The men's rights movement (MRM) is a social movement and part of the larger men's movement. It branched off from the men's liberation movement in the early 1970s. The men's rights movement contests claims that men have greater power, privilege or advantage than women and focuses on what it considers to be issues of male disadvantage, discrimination and oppression. The MRM is considered to be a backlash to the feminist movement. The men's rights movement has been involved in a variety of areas related to law (including family law, parenting, reproduction and domestic violence), government services (including education, compulsory military service and social safety nets), and health that they believe are biased towards women. The men's rights movement's claims and activities have been critiqued by scholars and others, and sectors of the movement have been described as misogynist.
Children usually acquire the religious views of their parents, although they may also be influenced by others they communicate with such as peers and teachers. Aspects of this subject include rites of passage, education and child psychology, as well as discussion of the moral issue of religious education of children.
The terms genital modification and genital mutilation can refer to permanent or temporary changes to human sex organs. Some forms of genital alteration are performed at the behest of an adult, with their informed consent. Other forms are performed on people who do not give informed consent, including infants or children. Any of these procedures may be considered modifications or mutilations by different groups of people.
The prevalence of circumcision refers to the proportion of males in a given population who have been circumcised. It does not refer to the proportion of newborn males that are being circumcised today. Estimates of the proportion of males worldwide that are circumcised vary from 1⁄6 to 1⁄3. The World Health Organization (WHO) has estimated that globally 30% of males aged 15 and over are circumcised, with almost 70% of these being Muslim.
Male circumcision is most prevalent in the Muslim world (near-universal), parts of Southeast Asia and of Africa, the United States, the Philippines, Israel, and South Korea. In contrast, it is rare in Europe, parts of Southern Africa, and most of Asia and Oceania. In Latin America, prevalence is universally low. The WHO states that "there is generally little non-religious circumcision in Asia, with the exceptions of the Republic of Korea and the Philippines". Estimates for individual countries include Spain, Colombia and Denmark less than 2%; Finland 0.006% and 7%, Cambodia 3%, Brazil 7%, Taiwan 9%, and Australia 13%.
Religious male circumcision generally occurs shortly after birth, during childhood or around puberty as part of a rite of passage. Circumcision is most prevalent in the religions of Judaism and Islam, and as such is most common in Muslim countries and Israel. The practice is also common in some predominantly Christian areas such as the United States, the Philippines, South Korea, Ethiopia, Kenya and West Africa, as well as among Christians in Egypt, Syria, Lebanon, Jordan, Palestine and Israel. It is also common in several African tribal groups. It is less common in Europe and Latin America, though practised in the large Muslim population in India and among some Indian Christians, depending on region and family background. Circumcision for medical reasons is quite widely performed in China and Japan, being the largest single medical procedure performed in both countries, but religious circumcision in each is comparatively rare, and largely confined to Muslim communities. Hodges argues that in Ancient Greece the foreskin was valued and that Greek and Roman attempts to abolish ritual circumcision were prompted by humanitarian concerns.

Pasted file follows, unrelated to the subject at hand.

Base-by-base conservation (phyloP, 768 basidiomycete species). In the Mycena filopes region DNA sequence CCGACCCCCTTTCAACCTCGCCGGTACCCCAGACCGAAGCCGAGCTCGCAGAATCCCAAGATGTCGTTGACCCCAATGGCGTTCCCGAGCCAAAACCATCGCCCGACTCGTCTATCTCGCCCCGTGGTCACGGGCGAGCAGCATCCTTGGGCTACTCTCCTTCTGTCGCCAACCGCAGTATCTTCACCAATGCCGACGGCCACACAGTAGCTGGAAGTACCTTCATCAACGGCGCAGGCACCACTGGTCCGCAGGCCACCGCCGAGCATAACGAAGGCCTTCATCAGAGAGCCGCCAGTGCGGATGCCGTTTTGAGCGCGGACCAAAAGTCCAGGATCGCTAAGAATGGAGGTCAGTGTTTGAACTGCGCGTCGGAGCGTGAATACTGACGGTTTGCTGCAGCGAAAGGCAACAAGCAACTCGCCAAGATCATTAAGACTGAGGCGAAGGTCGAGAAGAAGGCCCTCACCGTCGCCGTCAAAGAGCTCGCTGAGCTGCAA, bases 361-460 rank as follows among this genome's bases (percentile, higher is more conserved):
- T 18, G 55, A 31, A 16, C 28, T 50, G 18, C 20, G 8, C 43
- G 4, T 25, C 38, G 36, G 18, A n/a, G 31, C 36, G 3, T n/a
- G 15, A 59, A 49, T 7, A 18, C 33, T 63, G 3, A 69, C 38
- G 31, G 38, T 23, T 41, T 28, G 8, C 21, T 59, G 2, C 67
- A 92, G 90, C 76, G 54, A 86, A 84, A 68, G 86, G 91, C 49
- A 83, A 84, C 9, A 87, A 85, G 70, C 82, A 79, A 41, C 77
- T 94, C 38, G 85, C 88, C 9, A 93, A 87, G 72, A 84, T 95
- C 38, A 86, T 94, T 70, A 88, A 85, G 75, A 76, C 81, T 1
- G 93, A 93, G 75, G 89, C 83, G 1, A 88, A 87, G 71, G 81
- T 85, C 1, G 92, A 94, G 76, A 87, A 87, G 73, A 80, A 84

Male circumcision practised as a religious rite is found in texts of the Hebrew Bible, as part of the Abrahamic covenant, such as in Genesis 17, and is therefore practised by Jews and Muslims and some Christians, who constitute the Abrahamic religions. Some rabbinical sources indicate that even before the covenant of Abraham, the aposthia of Shem may have been an inspiration for circumcision; though the aposthia of Shem is not specifically mentioned in the Genesis text.
South Korea ( listen), officially the Republic of Korea (Korean: 대한민국; Hanja: 大韓民國; Daehan Minguk listen), is a country in East Asia, constituting the southern part of the Korean Peninsula. The name Korea is derived from Goryeo, a dynasty which ruled in the Middle Ages. It shares land borders with North Korea to the north, and oversea borders with China to the west and Japan to the east. South Korea lies in the north temperate zone with a predominantly mountainous terrain. It comprises an estimated 50 million residents distributed over 99,392 km2 (38,375 sq mi). The capital and largest city is Seoul, with a population of 10 million.
Archaeology indicates that the Korean Peninsula was occupied by the Lower Paleolithic period (2.6 Ma–300 Ka). Korean history begins with the founding of Gojoseon in 2333 BC by the legendary Dan-gun. Following the unification of the Three Kingdoms of Korea under Silla AD 668, Korea was ruled by the Goryeo Dynasty (918–1392) and Joseon Dynasty (1392–1910). It was annexed by the Empire of Japan in 1910. At the end of World War II, Korea was divided into Soviet and U.S. zones of occupation. An election was held in the U.S. zone in 1948 which led to the creation of the Republic of Korea. Although the United Nations passed a resolution declaring the Republic to be the only lawful government in Korea, the Soviets set up a rival government in the North.